The University of California Institute for Global Conflict and Cooperation, on the UC San Diego campus, is hosting 18 national security specialists from around the world in a six-week program called "U.S. National Security Policymaking in a Post 9/11 World." The program, funded by the U.S. Department of State, with the goal of providing insight into American policymaking, is directed by the Dean of UCSD's Graduate School of International Relations and Pacific Studies, Peter Cowhey, and IRPS Professor Susan Shirk.
Called "National Security Fellows," the participants are mostly young government and university specialists in national security policy. After a total of four weeks at UCSD the group will travel, beginning in early February, to other sites in California then will spend a week of training in Washington, DC.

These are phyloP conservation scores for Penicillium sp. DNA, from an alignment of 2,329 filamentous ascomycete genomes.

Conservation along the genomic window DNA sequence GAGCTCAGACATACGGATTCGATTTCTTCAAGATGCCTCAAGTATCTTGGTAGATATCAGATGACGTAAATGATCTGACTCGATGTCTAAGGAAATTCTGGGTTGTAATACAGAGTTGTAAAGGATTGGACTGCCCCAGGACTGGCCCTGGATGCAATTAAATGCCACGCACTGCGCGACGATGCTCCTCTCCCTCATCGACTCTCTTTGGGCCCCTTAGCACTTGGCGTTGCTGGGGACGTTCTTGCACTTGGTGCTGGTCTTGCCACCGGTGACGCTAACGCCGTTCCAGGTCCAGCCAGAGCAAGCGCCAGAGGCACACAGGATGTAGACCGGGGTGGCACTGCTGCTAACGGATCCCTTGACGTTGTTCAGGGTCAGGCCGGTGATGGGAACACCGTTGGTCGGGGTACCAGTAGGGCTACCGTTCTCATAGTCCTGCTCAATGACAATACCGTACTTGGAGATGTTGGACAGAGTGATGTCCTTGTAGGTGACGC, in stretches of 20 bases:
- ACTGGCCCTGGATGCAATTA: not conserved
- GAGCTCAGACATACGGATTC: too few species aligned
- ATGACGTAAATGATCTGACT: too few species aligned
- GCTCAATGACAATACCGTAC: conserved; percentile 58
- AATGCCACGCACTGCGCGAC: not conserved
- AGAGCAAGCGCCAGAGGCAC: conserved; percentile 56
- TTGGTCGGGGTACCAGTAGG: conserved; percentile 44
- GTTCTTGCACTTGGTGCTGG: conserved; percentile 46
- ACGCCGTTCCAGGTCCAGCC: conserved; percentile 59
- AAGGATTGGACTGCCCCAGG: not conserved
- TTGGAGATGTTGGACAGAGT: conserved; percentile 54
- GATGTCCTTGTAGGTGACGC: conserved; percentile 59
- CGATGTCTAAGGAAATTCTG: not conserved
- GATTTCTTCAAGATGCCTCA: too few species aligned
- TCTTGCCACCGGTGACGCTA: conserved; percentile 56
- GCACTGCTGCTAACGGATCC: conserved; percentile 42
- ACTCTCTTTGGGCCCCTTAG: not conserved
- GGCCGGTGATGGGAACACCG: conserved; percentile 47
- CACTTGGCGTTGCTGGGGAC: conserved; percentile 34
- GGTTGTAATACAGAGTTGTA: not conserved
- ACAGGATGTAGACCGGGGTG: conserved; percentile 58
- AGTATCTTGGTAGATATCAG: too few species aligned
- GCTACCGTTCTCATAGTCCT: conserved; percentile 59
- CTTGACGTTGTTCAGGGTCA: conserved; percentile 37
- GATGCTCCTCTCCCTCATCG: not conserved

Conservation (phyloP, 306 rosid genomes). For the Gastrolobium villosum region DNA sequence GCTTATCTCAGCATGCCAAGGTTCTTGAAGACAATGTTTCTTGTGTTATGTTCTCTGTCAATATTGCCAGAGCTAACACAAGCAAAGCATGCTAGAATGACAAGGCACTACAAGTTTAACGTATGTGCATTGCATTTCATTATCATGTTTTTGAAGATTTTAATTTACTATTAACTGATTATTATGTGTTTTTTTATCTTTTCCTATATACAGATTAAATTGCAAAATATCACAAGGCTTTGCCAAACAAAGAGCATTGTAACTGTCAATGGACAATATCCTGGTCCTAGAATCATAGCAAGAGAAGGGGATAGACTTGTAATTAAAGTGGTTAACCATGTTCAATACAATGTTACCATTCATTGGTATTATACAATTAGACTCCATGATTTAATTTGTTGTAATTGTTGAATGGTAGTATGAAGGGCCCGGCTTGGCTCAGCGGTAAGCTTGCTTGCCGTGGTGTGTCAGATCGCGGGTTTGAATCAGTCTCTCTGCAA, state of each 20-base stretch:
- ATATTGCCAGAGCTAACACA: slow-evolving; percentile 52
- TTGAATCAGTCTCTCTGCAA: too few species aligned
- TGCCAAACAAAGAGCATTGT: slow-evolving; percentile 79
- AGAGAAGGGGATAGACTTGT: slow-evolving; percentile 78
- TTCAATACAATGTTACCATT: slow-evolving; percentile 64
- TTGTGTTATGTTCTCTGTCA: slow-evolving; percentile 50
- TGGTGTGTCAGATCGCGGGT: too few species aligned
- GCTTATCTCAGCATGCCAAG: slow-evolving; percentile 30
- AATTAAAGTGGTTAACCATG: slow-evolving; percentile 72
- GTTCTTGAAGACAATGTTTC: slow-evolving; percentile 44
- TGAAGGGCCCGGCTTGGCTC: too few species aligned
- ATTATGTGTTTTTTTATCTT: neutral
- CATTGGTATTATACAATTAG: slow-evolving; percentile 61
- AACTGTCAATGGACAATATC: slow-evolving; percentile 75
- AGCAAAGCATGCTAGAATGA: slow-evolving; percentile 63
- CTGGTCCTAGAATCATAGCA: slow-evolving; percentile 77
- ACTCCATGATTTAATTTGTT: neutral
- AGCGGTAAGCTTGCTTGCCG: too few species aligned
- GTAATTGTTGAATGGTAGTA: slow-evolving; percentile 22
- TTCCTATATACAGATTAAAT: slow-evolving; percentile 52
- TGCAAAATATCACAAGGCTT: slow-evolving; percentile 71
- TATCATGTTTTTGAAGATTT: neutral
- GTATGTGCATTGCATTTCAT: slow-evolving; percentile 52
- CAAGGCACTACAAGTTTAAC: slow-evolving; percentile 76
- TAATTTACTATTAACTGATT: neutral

According to program manager Raymond Clark, the expected result is that "the visiting fellows will gain and disseminate in their home countries a deeper and more sophisticated understanding of the United States and the U.S. policymaking process." Broad themes include: Foreign Policy, National Security and the Opinion-Forming Process; Terrorism and National Security; U.S. Innovation Leadership, Globalization and Regional Security; and One World: Public Health, Energy, Environmental and Border Security.
Participants are from Brazil, Mexico, Greece, China, Malaysia, Albania, Philippines, Uganda, India, Canada, Romania, United Kingdom, Czech Republic, Niger, Taiwan, New Zealand and Serbia/Montenegro.